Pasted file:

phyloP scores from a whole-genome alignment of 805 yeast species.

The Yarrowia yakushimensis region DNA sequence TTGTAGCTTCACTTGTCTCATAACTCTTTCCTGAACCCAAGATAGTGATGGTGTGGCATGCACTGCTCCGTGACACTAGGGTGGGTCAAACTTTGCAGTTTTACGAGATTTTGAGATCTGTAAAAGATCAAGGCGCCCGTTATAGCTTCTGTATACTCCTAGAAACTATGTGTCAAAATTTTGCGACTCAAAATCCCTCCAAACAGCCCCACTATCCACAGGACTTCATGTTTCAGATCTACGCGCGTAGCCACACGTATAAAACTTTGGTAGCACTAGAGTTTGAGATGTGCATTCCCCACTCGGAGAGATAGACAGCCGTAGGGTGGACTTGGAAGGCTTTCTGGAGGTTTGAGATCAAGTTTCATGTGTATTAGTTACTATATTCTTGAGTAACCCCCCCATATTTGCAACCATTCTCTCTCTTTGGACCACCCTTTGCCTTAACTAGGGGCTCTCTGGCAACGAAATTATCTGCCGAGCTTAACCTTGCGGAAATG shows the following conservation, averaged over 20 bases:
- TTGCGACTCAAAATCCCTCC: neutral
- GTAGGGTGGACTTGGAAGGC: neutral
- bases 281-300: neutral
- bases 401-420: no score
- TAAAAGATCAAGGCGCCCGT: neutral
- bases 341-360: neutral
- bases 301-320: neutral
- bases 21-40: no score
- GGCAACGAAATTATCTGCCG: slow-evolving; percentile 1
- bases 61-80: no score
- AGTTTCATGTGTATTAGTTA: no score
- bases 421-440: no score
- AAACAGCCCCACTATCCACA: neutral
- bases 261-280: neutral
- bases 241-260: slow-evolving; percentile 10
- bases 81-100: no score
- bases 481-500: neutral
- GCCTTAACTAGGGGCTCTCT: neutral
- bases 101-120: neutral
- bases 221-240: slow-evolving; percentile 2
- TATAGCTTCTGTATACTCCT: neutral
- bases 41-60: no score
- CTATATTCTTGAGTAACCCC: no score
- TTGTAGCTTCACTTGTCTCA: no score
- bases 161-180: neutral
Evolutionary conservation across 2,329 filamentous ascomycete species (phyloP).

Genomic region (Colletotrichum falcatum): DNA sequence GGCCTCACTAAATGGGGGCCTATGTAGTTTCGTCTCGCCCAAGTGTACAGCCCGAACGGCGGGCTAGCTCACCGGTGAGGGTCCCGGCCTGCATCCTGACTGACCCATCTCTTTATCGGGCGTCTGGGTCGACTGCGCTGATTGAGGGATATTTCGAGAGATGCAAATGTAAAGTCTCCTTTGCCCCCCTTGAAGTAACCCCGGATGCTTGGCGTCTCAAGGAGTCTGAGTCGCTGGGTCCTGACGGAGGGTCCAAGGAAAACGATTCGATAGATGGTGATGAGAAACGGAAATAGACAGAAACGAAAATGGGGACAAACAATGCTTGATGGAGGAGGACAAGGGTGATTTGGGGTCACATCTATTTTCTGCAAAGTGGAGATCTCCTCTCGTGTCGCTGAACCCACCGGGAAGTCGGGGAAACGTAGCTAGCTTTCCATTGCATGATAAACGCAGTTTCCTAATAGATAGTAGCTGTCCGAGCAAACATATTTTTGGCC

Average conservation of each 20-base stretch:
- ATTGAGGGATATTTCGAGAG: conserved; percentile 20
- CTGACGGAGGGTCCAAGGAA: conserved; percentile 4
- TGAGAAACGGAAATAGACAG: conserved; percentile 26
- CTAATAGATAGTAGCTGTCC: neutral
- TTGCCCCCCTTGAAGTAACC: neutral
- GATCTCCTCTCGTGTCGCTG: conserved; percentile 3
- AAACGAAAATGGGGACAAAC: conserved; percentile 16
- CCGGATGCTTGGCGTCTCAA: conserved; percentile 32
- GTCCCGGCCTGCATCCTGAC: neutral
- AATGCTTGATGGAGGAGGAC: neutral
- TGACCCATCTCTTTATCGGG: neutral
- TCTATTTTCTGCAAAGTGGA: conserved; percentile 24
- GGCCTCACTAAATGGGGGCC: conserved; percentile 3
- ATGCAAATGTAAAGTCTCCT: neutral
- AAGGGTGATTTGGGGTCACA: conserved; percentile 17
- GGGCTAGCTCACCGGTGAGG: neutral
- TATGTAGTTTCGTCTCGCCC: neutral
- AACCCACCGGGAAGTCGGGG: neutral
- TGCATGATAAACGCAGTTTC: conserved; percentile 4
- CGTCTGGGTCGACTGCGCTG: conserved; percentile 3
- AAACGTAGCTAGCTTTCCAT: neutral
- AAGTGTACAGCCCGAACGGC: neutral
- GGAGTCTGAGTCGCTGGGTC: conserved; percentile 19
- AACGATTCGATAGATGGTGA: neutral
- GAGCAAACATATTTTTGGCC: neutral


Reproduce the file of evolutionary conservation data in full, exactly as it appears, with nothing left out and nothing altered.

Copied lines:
phyloP scores from a whole-genome alignment of 805 yeast species.

The Yarrowia yakushimensis region DNA sequence TTGTAGCTTCACTTGTCTCATAACTCTTTCCTGAACCCAAGATAGTGATGGTGTGGCATGCACTGCTCCGTGACACTAGGGTGGGTCAAACTTTGCAGTTTTACGAGATTTTGAGATCTGTAAAAGATCAAGGCGCCCGTTATAGCTTCTGTATACTCCTAGAAACTATGTGTCAAAATTTTGCGACTCAAAATCCCTCCAAACAGCCCCACTATCCACAGGACTTCATGTTTCAGATCTACGCGCGTAGCCACACGTATAAAACTTTGGTAGCACTAGAGTTTGAGATGTGCATTCCCCACTCGGAGAGATAGACAGCCGTAGGGTGGACTTGGAAGGCTTTCTGGAGGTTTGAGATCAAGTTTCATGTGTATTAGTTACTATATTCTTGAGTAACCCCCCCATATTTGCAACCATTCTCTCTCTTTGGACCACCCTTTGCCTTAACTAGGGGCTCTCTGGCAACGAAATTATCTGCCGAGCTTAACCTTGCGGAAATG shows the following conservation, averaged over 20 bases:
- TTGCGACTCAAAATCCCTCC: neutral
- GTAGGGTGGACTTGGAAGGC: neutral
- bases 281-300: neutral
- bases 401-420: no score
- TAAAAGATCAAGGCGCCCGT: neutral
- bases 341-360: neutral
- bases 301-320: neutral
- bases 21-40: no score
- GGCAACGAAATTATCTGCCG: slow-evolving; percentile 1
- bases 61-80: no score
- AGTTTCATGTGTATTAGTTA: no score
- bases 421-440: no score
- AAACAGCCCCACTATCCACA: neutral
- bases 261-280: neutral
- bases 241-260: slow-evolving; percentile 10
- bases 81-100: no score
- bases 481-500: neutral
- GCCTTAACTAGGGGCTCTCT: neutral
- bases 101-120: neutral
- bases 221-240: slow-evolving; percentile 2
- TATAGCTTCTGTATACTCCT: neutral
- bases 41-60: no score
- CTATATTCTTGAGTAACCCC: no score
- TTGTAGCTTCACTTGTCTCA: no score
- bases 161-180: neutral
Evolutionary conservation across 2,329 filamentous ascomycete species (phyloP).

Genomic region (Colletotrichum falcatum): DNA sequence GGCCTCACTAAATGGGGGCCTATGTAGTTTCGTCTCGCCCAAGTGTACAGCCCGAACGGCGGGCTAGCTCACCGGTGAGGGTCCCGGCCTGCATCCTGACTGACCCATCTCTTTATCGGGCGTCTGGGTCGACTGCGCTGATTGAGGGATATTTCGAGAGATGCAAATGTAAAGTCTCCTTTGCCCCCCTTGAAGTAACCCCGGATGCTTGGCGTCTCAAGGAGTCTGAGTCGCTGGGTCCTGACGGAGGGTCCAAGGAAAACGATTCGATAGATGGTGATGAGAAACGGAAATAGACAGAAACGAAAATGGGGACAAACAATGCTTGATGGAGGAGGACAAGGGTGATTTGGGGTCACATCTATTTTCTGCAAAGTGGAGATCTCCTCTCGTGTCGCTGAACCCACCGGGAAGTCGGGGAAACGTAGCTAGCTTTCCATTGCATGATAAACGCAGTTTCCTAATAGATAGTAGCTGTCCGAGCAAACATATTTTTGGCC

Average conservation of each 20-base stretch:
- ATTGAGGGATATTTCGAGAG: conserved; percentile 20
- CTGACGGAGGGTCCAAGGAA: conserved; percentile 4
- TGAGAAACGGAAATAGACAG: conserved; percentile 26
- CTAATAGATAGTAGCTGTCC: neutral
- TTGCCCCCCTTGAAGTAACC: neutral
- GATCTCCTCTCGTGTCGCTG: conserved; percentile 3
- AAACGAAAATGGGGACAAAC: conserved; percentile 16
- CCGGATGCTTGGCGTCTCAA: conserved; percentile 32
- GTCCCGGCCTGCATCCTGAC: neutral
- AATGCTTGATGGAGGAGGAC: neutral
- TGACCCATCTCTTTATCGGG: neutral
- TCTATTTTCTGCAAAGTGGA: conserved; percentile 24
- GGCCTCACTAAATGGGGGCC: conserved; percentile 3
- ATGCAAATGTAAAGTCTCCT: neutral
- AAGGGTGATTTGGGGTCACA: conserved; percentile 17
- GGGCTAGCTCACCGGTGAGG: neutral
- TATGTAGTTTCGTCTCGCCC: neutral
- AACCCACCGGGAAGTCGGGG: neutral
- TGCATGATAAACGCAGTTTC: conserved; percentile 4
- CGTCTGGGTCGACTGCGCTG: conserved; percentile 3
- AAACGTAGCTAGCTTTCCAT: neutral
- AAGTGTACAGCCCGAACGGC: neutral
- GGAGTCTGAGTCGCTGGGTC: conserved; percentile 19
- AACGATTCGATAGATGGTGA: neutral
- GAGCAAACATATTTTTGGCC: neutral